Why Get a Slim TV?
A slim TV takes up less space in a living room compared to a thicker HDTV. Even though regular HDTVs are not much thicker than slim TVs, the latter give the perception that they takes little to no room. Slim TVs are thin – typically less than 3 inches thick – and have small bezels, which are typically less than 1 inch around the edge of the the display. A few examples of slim TVs are the Samsung UN24H4000 LED TV, the Panasonic TC-60CX65OU 4K HD TV and the LG 55EC9300 Curved OLED webOS TV.
Slim TVs: What to Look For
Most of the features you look for in regular HDTVs are also the ones to consider when searching for the right slim TV. In addition to the sleek design and thin bezel of these TVs, some manufacturers produce slim TVs with curved displays. Curved slim TVs offer certain advantages over flat-screen TVs, such as improved contrast and wider field of view. Whether you want a curved or flat slim TV, here are the most important features to look for.
The resolution of a TV determines the sharpness and clarity of its picture. TV resolution is a measure of the details visible in the images displayed on the screen. Slim TVs are usually high-definition TVs with resolutions ranging from 720p to 1080p. However, you can also find slim TVs with ultra-high-definition, also known as UHD, 2160p or 4K resolution. 4K UHDTVs have four times the definition of 1080p TVs. While there's not a lot of 4K video content on the market now, as more 4K-capable smartphones and cameras are released and studios shoot in the resolution, a 4K slim TV may serve you for longer.
The type of display technology a slim TV uses will affect how slim it actually is. For example, LED flat screen TVs are slimmer than traditional LCD TVs because they use small, energy-efficient LEDs for backlighting rather than fluorescent lights. There are two types of LED LCD TVs: edge-lit and full-array LEDs. An edge-lit LED TV is usually thinner than a full-array LED TV because it packs its backlighting LEDs at the edges. However, the latter produces more evenly lit pictures than the former. OLED TVs are even slimmer because they do not need dedicated lighting sources. An OLED display generates its own backlighting using organic LEDs and has a lower energy consumption than LCD and LED LCD TVs. They are sharper and more naturally lit than both edge-lit and full-array LED TVs.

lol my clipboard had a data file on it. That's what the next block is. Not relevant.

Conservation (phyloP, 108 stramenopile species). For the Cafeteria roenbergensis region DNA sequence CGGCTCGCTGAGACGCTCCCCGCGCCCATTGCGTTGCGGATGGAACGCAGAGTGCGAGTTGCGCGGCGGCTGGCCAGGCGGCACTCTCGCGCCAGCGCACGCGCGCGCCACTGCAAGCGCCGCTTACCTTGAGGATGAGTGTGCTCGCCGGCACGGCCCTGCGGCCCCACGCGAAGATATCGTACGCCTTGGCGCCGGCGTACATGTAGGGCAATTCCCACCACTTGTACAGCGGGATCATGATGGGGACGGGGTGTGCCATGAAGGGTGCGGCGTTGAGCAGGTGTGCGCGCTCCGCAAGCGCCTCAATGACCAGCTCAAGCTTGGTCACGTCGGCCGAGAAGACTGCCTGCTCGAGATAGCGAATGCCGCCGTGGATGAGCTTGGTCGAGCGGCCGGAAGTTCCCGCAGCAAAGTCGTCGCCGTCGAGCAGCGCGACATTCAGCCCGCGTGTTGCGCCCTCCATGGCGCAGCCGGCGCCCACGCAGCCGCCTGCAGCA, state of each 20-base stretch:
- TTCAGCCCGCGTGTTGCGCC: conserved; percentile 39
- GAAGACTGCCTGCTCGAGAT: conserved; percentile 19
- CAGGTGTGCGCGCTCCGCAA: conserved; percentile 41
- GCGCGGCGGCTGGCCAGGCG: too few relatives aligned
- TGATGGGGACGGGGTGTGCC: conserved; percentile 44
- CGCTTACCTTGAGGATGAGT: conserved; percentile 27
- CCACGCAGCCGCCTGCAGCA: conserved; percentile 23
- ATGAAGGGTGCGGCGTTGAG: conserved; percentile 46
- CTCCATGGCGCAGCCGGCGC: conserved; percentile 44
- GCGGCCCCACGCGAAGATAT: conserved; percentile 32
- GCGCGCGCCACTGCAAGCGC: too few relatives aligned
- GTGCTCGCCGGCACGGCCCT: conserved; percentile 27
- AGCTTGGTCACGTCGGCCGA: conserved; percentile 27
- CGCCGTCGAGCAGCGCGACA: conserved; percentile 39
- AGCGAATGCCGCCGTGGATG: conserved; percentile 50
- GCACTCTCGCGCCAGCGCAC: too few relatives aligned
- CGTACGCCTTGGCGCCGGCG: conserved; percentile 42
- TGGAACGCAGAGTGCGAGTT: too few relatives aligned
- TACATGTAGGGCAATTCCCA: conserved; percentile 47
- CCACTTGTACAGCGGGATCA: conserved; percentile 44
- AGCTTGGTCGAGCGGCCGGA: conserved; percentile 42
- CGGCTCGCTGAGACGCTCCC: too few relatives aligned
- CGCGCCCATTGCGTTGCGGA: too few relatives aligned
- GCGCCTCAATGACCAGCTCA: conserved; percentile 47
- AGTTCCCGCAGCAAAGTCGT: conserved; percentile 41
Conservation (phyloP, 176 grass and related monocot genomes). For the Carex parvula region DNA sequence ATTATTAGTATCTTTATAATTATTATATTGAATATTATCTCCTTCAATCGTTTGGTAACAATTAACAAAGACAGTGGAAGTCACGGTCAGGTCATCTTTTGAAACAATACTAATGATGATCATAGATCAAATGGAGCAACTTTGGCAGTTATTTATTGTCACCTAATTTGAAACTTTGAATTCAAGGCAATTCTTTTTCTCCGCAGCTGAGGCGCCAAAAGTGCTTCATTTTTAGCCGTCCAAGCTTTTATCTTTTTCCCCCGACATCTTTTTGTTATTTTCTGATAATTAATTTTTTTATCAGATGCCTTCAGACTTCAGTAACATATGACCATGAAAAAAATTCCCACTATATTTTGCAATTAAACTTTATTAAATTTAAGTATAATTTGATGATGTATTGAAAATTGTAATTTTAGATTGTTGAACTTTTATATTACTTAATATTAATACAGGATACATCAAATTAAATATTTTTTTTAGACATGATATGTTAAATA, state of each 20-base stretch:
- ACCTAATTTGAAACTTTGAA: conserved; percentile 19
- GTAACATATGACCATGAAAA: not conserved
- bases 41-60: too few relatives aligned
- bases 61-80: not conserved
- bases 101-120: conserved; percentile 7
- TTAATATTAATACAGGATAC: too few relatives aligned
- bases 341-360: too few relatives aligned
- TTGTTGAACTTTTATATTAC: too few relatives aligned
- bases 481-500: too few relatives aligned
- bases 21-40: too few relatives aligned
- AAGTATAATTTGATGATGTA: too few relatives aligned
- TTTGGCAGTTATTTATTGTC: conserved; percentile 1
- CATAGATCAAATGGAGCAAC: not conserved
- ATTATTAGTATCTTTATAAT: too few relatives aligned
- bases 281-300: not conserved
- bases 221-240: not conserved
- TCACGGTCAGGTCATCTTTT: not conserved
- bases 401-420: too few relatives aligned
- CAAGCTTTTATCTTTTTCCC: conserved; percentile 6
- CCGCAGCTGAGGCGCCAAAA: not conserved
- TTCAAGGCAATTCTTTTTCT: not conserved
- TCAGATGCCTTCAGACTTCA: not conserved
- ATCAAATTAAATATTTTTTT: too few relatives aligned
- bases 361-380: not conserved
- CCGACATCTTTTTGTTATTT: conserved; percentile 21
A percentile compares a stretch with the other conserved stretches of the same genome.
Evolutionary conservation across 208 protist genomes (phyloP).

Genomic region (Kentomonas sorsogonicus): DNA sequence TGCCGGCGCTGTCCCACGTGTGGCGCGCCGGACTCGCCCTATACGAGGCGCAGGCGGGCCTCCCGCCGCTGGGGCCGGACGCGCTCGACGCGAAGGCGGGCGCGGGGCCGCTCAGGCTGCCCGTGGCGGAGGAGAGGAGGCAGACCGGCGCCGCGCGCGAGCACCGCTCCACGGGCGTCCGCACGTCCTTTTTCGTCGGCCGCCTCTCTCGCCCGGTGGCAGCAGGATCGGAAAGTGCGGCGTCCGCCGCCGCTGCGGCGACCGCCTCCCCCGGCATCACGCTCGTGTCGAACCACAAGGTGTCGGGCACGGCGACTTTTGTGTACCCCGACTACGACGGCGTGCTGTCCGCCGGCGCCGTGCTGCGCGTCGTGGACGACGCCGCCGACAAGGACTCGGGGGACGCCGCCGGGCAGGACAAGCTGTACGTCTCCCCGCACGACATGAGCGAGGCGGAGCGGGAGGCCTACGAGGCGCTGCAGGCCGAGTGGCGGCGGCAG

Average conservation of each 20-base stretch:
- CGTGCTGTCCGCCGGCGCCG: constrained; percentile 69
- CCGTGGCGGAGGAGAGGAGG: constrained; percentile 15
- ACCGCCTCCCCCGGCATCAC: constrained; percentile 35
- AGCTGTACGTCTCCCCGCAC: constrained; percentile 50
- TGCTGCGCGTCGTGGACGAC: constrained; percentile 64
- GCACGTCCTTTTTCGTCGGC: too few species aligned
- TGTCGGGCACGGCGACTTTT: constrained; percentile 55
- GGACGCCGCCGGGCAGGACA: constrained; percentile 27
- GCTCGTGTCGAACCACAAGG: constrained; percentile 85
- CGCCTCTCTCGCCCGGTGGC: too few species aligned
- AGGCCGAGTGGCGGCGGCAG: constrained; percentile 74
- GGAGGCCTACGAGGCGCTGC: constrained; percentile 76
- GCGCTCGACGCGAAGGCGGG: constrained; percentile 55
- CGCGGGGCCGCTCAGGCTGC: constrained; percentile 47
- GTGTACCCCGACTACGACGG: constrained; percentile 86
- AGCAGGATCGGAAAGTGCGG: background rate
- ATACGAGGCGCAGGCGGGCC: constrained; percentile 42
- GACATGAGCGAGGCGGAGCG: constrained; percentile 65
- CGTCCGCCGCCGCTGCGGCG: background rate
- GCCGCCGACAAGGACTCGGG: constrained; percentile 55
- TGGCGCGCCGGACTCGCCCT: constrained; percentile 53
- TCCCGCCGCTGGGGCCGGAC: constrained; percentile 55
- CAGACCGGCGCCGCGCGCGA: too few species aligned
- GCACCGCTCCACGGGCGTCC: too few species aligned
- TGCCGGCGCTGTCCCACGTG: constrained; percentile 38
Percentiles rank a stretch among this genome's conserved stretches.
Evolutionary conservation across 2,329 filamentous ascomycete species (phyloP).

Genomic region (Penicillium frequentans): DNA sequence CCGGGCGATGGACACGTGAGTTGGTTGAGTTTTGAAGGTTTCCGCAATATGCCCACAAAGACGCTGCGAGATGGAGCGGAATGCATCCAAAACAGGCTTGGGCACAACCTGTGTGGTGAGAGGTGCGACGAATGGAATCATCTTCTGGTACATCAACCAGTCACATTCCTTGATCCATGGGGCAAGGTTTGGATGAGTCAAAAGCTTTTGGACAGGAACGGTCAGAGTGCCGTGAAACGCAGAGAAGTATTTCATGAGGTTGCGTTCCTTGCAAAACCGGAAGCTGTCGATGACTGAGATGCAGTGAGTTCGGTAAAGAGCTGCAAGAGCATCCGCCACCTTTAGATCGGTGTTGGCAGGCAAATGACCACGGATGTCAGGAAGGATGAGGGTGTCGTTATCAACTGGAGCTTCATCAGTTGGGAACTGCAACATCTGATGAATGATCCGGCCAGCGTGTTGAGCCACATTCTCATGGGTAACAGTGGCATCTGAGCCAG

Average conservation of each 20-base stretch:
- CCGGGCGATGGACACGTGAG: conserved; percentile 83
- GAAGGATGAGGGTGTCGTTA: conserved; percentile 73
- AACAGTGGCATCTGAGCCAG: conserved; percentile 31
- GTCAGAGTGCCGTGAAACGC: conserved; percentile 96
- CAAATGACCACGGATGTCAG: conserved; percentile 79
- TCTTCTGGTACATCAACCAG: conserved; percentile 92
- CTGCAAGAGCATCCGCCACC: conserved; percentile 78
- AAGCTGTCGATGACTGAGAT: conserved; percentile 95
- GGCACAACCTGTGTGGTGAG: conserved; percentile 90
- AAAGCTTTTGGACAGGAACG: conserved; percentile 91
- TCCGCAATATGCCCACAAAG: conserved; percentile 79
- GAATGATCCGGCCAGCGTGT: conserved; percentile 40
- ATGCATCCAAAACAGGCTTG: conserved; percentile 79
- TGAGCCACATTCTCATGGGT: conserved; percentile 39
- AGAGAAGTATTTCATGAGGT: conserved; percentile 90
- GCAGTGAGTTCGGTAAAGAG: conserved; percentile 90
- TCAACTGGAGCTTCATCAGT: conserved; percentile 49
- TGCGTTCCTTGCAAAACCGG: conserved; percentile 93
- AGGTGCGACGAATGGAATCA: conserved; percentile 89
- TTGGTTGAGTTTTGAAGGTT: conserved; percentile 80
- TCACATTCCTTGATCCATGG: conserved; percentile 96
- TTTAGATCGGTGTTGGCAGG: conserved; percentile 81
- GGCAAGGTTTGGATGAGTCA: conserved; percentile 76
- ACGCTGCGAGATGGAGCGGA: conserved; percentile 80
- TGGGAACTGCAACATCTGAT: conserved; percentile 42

Bezels & Stands
To keep their devices slim, manufacturers sometimes house a TVs electronics elsewhere. For example, sometimes a slim flat screen TV has a thick stand that doubles as a non-detachable base because most of the electronics have been moved there. Likewise, to achieve thin cross sections, a slim TV may have wider bezels taking up a considerable proportion of the display. A truly slim TV would have ultra-thin edges measuring less than 3 inches thick, an edge-to-edge display with sliver-thin bezels measuring no more than 1 inch and a sleek, detachable stand.
Slimming down TVs often comes with compromises. In most cases, manufacturers sacrifice input/output ports as well as optional hardware to make their regular HDTVs slimmer. You may see fewer numbers of HDMI and USB ports, and some slim TVs lack an Ethernet port and Wi-Fi capability. Therefore, port selection should be an important consideration while comparing different slim TVs.
Thanks to advances in TV technologies and design, slim TVs do not have to come with fewer features than regular HDTVs. Even with ultra-slim bezels and thin profiles, the best slim TVs pack a similar number of ports, have similar features and have speakers that are equal to the ones found on thicker HDTVs.
Slim TVs mount closer to the wall than regular HDTVs. In this way, they look more like wall art than regular TVs. Their thin bezels, minimal frames and clean lines make it look as though their pictures pop from the wall. Even if you choose not to mount your slim TV, its thin side profile is still striking, especially when standing next to other appliances. And most of them achieve this with no compromise in quality or connectivity options.